Stephen Fry has admitted that he considered killing himself, shortly before disappearing into obscurity during a run in a West End play.
The former ‘QI’ host went missing three days into a production of Cell Mates in 1995, and has now opened up about the inner turmoil that led to his departure.
Speaking during his new documentary ‘Stephen Fry: A Life on Screen’, Stephen recalls how he went to Belgium to try and escape his dark thoughts.
“My luck began to fizzle out,” he states. “I just couldn’t take being in the play, or being in London.
"I saw these rows of newspaper headlines – ‘fears for Fry’ type thing. And I stared at it in complete disbelief. I mean I was absolutely staggered.
“They all are worried that I've committed suicide. That’s the awful thing isn’t it? I can’t believe I worried people so much.”
Stephen, who was diagnosed with bipolar disorder upon his return to the UK, adds: “When you feel you can’t go on, it’s not just a phase, it is a reality. I could not go on. And I would have killed myself if I didn’t have the option of disappearing."
His close friend and comedy partner, Hugh Laurie, also appears in the new documentary, and adds of his pal’s struggle: “I think it was one of the moments where he ceased to become driver of his own vehicle”.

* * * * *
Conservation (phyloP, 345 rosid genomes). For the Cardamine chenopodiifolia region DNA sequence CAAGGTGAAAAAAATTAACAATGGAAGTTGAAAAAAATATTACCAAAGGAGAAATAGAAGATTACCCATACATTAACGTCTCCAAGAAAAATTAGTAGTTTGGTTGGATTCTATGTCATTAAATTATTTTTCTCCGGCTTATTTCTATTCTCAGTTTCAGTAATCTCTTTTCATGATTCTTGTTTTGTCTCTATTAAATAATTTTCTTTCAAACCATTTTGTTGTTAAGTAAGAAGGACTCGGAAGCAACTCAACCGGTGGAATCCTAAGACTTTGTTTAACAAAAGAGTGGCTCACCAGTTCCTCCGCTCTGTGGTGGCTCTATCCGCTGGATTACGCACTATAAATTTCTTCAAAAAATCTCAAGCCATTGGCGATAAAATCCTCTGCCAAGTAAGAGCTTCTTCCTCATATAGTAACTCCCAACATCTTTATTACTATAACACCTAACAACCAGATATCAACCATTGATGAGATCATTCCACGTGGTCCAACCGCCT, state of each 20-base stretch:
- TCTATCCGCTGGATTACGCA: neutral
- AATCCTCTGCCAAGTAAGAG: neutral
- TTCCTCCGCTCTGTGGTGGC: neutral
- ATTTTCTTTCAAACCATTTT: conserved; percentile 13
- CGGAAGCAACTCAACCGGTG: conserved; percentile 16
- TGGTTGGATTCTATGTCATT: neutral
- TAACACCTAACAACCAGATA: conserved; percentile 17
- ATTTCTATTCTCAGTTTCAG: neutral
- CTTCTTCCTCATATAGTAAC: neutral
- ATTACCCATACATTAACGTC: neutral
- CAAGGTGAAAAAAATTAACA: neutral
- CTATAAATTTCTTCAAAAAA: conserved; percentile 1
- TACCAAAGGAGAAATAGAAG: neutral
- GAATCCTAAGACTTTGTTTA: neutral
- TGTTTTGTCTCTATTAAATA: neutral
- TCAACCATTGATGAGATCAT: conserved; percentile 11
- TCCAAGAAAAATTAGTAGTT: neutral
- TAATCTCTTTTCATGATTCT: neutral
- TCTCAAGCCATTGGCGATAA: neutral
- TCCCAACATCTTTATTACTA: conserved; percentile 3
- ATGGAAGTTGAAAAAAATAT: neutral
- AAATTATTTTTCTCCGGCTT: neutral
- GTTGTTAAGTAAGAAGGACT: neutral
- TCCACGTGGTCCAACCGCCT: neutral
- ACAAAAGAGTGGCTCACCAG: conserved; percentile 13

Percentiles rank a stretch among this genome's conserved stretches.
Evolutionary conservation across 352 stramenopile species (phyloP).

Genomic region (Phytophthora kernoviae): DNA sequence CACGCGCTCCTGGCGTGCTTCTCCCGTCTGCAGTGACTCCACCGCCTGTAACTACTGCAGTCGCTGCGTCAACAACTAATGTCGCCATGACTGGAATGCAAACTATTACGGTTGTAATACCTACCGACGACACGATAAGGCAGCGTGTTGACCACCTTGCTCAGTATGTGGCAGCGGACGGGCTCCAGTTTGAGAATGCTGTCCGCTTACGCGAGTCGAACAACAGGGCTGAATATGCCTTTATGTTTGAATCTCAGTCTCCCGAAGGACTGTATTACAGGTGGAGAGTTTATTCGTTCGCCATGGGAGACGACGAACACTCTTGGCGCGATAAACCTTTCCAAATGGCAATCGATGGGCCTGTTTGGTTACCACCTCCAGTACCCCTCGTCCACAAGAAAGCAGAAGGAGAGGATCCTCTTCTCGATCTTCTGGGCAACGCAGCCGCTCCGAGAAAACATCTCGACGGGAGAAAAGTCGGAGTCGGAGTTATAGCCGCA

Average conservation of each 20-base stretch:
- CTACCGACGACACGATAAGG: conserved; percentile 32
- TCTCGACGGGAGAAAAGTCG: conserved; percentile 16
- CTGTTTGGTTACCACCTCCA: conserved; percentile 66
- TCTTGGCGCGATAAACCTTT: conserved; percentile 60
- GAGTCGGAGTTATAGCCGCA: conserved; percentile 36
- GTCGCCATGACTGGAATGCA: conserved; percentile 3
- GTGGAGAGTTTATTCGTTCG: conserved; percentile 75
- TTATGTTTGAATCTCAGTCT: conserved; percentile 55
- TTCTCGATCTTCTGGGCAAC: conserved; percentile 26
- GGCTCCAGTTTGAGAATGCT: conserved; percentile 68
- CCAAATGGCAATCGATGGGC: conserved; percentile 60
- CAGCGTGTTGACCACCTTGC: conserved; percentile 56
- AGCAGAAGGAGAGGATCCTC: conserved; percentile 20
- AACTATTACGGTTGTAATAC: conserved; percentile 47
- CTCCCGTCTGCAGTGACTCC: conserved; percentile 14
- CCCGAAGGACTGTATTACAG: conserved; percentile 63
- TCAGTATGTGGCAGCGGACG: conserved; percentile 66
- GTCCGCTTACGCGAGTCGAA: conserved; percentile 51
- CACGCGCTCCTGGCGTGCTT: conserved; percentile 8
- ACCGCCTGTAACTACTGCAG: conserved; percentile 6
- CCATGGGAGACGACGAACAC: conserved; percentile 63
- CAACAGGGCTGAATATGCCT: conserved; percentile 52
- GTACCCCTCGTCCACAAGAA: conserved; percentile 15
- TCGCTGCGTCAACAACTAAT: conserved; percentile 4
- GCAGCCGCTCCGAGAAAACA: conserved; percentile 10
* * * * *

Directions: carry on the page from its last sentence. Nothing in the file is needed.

During the show, which is set to air tonight (29 December), Stephen also reveals the reason why he decided to leave ‘QI’.
“I honestly think 13 years is enough,” he says.
Co-star Alan Davies adds: “I was saddened but not surprised. We have to do three shows in a 24-hour period each week and it’s pretty tough going.”
‘Stephen Fry: A Life on Screen’ is on tonight at 9pm on BBC Two.
Useful websites and helplines:
- Samaritans offers a listening service which is open 24 hours a day, on 116 123 (UK and ROI - this number is FREE to call and will not appear on your phone bill.)
- Mind, open Monday to Friday, 9am-6pm on 0300 123 3393
- Get Connected is a free advice service for people under 25. Call 0808 808 4994 or email: firstname.lastname@example.org
- HopeLine runs a confidential advice helpline if you are a young person at risk of suicide or are worried about a young person at risk of suicide. Mon-Fri 10-5pm and 7pm-10pm. Weekends 2pm-5pm on 0800 068 41 41